I read a lot on health, fitness and diet. Here are some articles you might want to take a look at if, like me, are focused healthy living.
First up, two pieces this week from the man himself, Gary Taubes, author of Why We Get Fat?
First up: Are You A Carbaholic? There is science behind why giving up carbs is difficult for people.
The second is an article about sugar and nutrition research that he wrote for the New York Times in January (how did I miss this?). I’m reading his The Case Against Sugar now and hope to have a review up soon.
Also from the Times, an article critical of doctors and researchers calling for more invasive procedures (bariatric surgery, implanting tubes in the stomach) to fight obesity and diabetes rather the low carb diet.
Next up, exercise. I know I knock the whole exercise to lose weight (you burn more calories resting than exercising!) but it is important when it comes to hormone balance and building strength, especially as we age. And now it’s looking like it may boost brain metabolism in fight against dementia. It’s an observational study not clinical trial (the gold standard of research), still it’s good advice. Hopefully more research in this area is forthcoming.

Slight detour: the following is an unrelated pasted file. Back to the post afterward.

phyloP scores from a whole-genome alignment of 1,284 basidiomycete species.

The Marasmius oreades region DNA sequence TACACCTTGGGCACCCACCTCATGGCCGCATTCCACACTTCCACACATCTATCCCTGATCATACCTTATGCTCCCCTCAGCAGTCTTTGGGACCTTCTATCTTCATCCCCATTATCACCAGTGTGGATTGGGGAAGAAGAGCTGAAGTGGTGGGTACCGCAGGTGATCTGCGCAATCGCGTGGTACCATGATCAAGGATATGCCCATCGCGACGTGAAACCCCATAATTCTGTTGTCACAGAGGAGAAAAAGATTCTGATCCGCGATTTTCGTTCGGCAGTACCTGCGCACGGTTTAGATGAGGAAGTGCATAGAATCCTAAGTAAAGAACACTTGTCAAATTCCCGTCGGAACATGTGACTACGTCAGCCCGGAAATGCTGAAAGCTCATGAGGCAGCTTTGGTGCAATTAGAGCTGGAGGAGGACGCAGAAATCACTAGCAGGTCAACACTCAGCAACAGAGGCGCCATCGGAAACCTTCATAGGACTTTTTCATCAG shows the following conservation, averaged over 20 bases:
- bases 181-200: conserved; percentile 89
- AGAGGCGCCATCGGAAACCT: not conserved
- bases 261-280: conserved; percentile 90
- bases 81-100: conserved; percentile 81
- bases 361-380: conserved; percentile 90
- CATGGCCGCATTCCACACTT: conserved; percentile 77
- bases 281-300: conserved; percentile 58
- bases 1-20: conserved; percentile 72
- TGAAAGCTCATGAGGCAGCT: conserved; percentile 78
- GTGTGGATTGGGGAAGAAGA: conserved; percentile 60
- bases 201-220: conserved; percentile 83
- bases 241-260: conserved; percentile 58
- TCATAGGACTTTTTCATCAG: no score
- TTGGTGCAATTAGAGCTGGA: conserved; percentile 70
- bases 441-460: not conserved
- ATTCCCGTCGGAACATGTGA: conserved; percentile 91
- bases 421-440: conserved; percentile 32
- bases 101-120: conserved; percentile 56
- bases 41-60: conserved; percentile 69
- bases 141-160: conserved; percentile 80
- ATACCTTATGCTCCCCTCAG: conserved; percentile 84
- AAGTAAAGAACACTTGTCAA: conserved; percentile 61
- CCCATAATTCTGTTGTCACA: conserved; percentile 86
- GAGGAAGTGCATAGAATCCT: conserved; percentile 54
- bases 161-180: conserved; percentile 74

This piece that is a shot across the bow of Big Pharma (in the Royal Pharmaceutical Society publication no less!): The Cholesterol & Calorie Hypotheses Are Both Dead. Yep, cholesterol and calories were big, fat red herrings for nearly 50 years. The real villain causing chronic heart disease, obesity and diabetes is insulin resistance.
A local story from Phoenix about an extremity nerve surgeon who is sounding the alarm on the nerve damage caused by sugar. My guess is we’re going to see more doctors go against the Big Food, Pharma, and their own medical establishment. And that is a good thing!
Finally, The Lie That’s Killing Us, an article first published in 2013 but still timely. It’s making the rounds on Twitter again. I missed it the first time, but it a must read. If we actually classified diabetes this way, then people might take prevention more seriously.